"You cannot be serious."
The famous John McEnroe quote was directed toward umpires that made calls during his matches. Not all the time, just when he disagreed with a decision.
McEnroe was well known for getting fired up and having a bad temper. At the same time, he was one of the greatest tennis players in the 1980's.
McEnroe reached the finals of Wimbledon in 1980 for the first time, where he took on Bjorn Borg. As I mentioned in my piece about Borg, the two had some classic matches.
Fans booed John at the start of the match because he got into a little conflict with officials during his semifinal match against Jimmy Connors.
The American won a tough fourth-set tiebreaker, 18-16. However, Borg was able to prevail in the fifth set and win the title.
McEnroe defeated the Swede at the U.S Open that year and the following year to get a little payback. Those two victories contributed to his three straight U.S Open wins from 1979 to 1981.
He also defeated Borg in the 1981 Wimbledon final, but lost to Connors in the following year's championship. From 1980 to 1984, McEnroe made the finals of Wimbledon and was the victor on three occasions. That includes a win against Connors in the 84 final—exacting some revenge.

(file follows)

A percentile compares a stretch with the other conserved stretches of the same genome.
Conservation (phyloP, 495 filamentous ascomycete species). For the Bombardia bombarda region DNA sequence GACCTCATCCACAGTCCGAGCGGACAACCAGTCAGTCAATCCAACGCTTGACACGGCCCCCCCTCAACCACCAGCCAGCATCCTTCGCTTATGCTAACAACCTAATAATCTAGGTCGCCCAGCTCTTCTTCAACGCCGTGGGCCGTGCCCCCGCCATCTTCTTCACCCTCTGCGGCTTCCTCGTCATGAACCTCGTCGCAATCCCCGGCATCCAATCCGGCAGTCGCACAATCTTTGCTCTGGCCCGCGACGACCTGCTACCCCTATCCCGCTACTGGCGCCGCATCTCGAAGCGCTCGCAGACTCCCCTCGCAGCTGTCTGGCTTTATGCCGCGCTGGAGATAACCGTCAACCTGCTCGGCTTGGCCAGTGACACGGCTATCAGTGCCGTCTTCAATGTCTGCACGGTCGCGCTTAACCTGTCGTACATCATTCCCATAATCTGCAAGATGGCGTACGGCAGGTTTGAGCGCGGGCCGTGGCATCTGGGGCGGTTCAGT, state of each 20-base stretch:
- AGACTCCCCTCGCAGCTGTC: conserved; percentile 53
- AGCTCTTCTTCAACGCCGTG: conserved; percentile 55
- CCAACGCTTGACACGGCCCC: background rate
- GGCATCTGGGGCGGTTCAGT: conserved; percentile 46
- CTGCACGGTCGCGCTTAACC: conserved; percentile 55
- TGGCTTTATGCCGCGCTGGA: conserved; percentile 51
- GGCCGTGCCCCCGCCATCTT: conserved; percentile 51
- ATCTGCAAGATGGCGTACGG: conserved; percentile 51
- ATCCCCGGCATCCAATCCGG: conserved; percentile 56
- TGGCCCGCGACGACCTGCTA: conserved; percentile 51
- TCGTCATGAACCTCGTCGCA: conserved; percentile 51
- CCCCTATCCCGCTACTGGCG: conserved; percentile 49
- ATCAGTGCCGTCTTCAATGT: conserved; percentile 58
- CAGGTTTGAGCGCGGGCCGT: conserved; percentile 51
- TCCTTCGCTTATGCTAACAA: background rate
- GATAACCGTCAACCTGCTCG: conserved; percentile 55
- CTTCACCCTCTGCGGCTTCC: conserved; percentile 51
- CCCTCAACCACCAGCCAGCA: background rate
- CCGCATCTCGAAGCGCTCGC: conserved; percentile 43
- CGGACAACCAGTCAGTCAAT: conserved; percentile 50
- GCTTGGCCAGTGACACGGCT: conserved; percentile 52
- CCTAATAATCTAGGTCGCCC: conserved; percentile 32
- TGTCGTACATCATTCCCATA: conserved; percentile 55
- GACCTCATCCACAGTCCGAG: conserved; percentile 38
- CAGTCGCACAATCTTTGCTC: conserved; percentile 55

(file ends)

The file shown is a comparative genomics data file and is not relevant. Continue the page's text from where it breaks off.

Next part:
The same year, he came closest to winning the French Open in his career. McEnroe was up two sets to love against Ivan Lendl. Conditioning turned out to be a killer for John, as Lendl stormed back to win in five sets through some rough temperature. Like it always seemed, the American got his payback against Lendl in the U.S Open final that year.
The Czechoslovakian (at the time) had the last laugh though. He defeated John in straight sets at the 1985 U.S Open final—McEnroe's last major singles final.
It was 1984 when he showcased his talent the most. He compiled an 82-3 record and appeared in the finals of three majors (winning Wimbledon and the U.S Open, but losing the French Open).
The pressure of being the top player got to him in 1986. He took a leave of absence and returned six months later. Still, he wasn't able to regain the form that saw him dominate at times in his career.
On 14 separate occasions between 1980 and 1985, he was ranked the top player and finished the year ranked No. 1 for four straight years (1981 to 1984).
McEnroe also won nine Grand Slam doubles tournaments—seven with Peter Fleming. A big part of his game was the serve-and-volley. He could hit serves down the line or slice them out wide.
Combine this with some great shot placing, an attacking style of play, and incredible reflexes when facing a serve, and you've got yourself one of the greatest to ever play the game of tennis.
I don't know if anyone ever played with as much emotion as John. His anger and impatience with the umpires had to fuel him during his greatest matches. He was inducted into the International Tennis Hall of Fame in 1999.